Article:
The name "derringer" derives its name from Henry Deringer, a Philadelphia manufacturer, who became famous for his pocket pistol designs. The original pistol he made in 1825 was a single-shot muzzleloading weapon with a flintlock firing mechanism, which was the predominantly common firing mechanism of that time. The caliber of his pistols was pretty large.

Later Deringer models used the newly developed percussion cap technology. The user would usually carry them loaded with the hammer at half-cock. To use the pistol, the user would pull the hammer back to the full-cock position and pull the trigger. If the gun misfired, the user could pull back the hammer and try again, or switch to a second pistol. Most Deringers had front sight alone, some came with front and rear sights and some came with no sights at all. Since these models were designed with small size in mind, accuracy was not so good and neither was the reliability of the firing mechanism. Deringer models (and those of his competitors) were usually sold in matching pairs, but these days, it is very hard to find a pair of original Deringers. Typical Deringer models cost between $15-$25 for the pair of pistols. Some models were sold with elaborate engravings silver inlays and therefore cost more. Deringer models were originally very popular among military officers, but also quickly became popular among civilians and were wide spread in the Wild West saloons among professional gamblers and prostitutes.

Public Domain Image of a percussion lock Deringer pistol.

Because of their low cost, small size and easy availability, Deringer models (and their clones) had the dubious reputation of being weapons of assassins. The image of the percussion lock Deringer pistol shown above is of one of the most infamous ones around -- it belonged to John Wilkes Booth and was used to assassinate President Abraham Lincoln.

Due to the success of Henry Deringer's designs, he began to attract many imitators, some of who not only copied his patented designs, but also his logo as well! In fact, one of the lawsuits he won became a landmark ruling in trademark laws. Nevertheless, many unauthorized copies of his models flourished. Some of these copies misspelled the logo name with an extra 'r' as "Derringer" to avoid trademark restrictions and eventually, the misspelled version "derringer" became synonymous with this class of weapon.

Later derringer models made by other companies, switched to using more modern pinfire, rimfire and centerfire cartridges. In 1866, William Elliot, an employee of Remington, invented the first double-barreled derringer class pistol. This weapon was of .41 caliber and used rimfire cartridges. In keeping with the small size philosophy, the barrels were arranged one on top of the other. A cam mechanism was used to alternate which barrel would be struck by the hammer with each trigger pull.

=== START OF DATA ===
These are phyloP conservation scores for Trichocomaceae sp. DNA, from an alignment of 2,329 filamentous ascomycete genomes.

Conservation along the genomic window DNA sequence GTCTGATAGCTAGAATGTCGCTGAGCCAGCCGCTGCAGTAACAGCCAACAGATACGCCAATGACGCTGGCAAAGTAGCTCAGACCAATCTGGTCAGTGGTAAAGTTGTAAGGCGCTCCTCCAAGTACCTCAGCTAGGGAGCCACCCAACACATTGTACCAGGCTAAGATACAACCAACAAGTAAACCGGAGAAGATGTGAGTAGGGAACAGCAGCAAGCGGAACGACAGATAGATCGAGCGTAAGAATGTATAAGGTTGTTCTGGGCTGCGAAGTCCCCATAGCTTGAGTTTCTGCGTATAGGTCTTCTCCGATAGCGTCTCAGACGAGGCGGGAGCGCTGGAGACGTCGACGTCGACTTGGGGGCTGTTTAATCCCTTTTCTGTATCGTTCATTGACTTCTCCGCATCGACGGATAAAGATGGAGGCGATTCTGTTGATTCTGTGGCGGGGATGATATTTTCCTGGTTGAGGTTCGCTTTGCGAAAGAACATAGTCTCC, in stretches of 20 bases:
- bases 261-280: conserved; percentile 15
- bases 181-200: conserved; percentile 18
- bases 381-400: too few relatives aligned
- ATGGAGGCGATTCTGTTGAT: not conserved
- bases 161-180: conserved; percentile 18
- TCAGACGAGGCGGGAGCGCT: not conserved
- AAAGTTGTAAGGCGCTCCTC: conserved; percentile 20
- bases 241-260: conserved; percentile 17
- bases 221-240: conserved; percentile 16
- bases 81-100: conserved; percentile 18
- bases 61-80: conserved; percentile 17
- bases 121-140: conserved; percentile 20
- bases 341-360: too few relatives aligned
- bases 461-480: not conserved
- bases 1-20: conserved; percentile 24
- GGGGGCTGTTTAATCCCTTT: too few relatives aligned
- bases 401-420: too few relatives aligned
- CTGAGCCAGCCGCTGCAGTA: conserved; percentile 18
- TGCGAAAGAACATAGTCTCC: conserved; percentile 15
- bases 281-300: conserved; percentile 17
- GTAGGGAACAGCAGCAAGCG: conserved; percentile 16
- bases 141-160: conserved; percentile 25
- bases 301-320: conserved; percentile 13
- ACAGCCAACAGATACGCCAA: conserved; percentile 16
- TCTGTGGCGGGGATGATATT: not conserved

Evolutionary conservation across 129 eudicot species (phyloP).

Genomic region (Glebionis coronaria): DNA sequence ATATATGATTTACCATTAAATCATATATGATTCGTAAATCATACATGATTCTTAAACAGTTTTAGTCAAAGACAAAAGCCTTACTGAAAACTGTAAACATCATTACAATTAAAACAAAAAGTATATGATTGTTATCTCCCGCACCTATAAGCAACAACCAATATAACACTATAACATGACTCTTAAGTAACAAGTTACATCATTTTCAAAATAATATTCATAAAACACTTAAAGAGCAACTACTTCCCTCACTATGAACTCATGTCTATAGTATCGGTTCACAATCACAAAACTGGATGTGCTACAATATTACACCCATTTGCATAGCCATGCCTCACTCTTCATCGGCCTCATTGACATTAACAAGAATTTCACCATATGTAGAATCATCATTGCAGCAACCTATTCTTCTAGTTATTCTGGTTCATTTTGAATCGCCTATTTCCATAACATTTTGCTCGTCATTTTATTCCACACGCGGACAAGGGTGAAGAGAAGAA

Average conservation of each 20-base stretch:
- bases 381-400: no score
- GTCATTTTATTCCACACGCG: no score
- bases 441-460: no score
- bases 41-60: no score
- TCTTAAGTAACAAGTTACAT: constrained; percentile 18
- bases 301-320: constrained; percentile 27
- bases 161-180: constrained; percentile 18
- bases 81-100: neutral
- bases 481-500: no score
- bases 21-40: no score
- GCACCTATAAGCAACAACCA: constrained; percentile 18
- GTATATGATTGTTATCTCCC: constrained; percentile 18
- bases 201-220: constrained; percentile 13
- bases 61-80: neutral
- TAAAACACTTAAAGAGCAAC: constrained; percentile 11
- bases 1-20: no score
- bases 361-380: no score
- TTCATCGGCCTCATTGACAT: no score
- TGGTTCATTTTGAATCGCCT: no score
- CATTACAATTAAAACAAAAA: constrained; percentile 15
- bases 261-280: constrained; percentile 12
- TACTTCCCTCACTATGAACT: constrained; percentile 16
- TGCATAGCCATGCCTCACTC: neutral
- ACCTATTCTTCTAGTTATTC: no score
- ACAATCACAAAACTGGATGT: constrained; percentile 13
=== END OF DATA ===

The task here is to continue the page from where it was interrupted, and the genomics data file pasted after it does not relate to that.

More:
Remington Derringer Pistol

To load this weapon, the barrels would pivot about an hinge located at the top of the weapon and two .41 rimfire cartridges could be inserted, one into each barrel. The firing mechanism was single-action, i.e. the user would have to cock the hammer manually before pulling the trigger for each shot. This model was manufactured between 1866 and 1935 and was extremely popular. In fact, when the word "derringer" is mentioned, most people think of the Remington Derringer model rather than the ones made by Henry Deringer.

Later models used centerfire cartridges and some also used a double-action mechanism (i.e. pulling the trigger cocked and released the hammer in the same trigger pull) instead. One particular model invented by Robert Hillberg and manufactured by COP Inc. was a four barrel version instead of two barrel.

Derringer class weapons continued to be manufactured well into the 20th and 21st centuries. For instance, the FP-45 Liberator we studied in the previous post is a derringer class weapon. These days, the Remington Derringer design continues to be manufactured by companies like Bond Arms, American Derringer, Cobra arms etc. in many calibers from .22 LR to .45 Long Colt. The three pictures below show models made by Bond Arms and American Derringer

Bond Arms derringer pistol (model "Texas Defender")

American Derringer made double action derringer pistol (model DA 38, which uses .38 special cartridges)

American Derringer made pistol that uses .45 Colt revolver cartridges

In the last picture, the reader can gauge the size of a typical derringer class pistol by comparing it with the human hand. Overall length of this weapon is 4.82 inches (or about 122.5 mm. long) Bear in mind that despite its small size, this pistol can use both .45 colt revolver and .410 bore shotgun cartridges.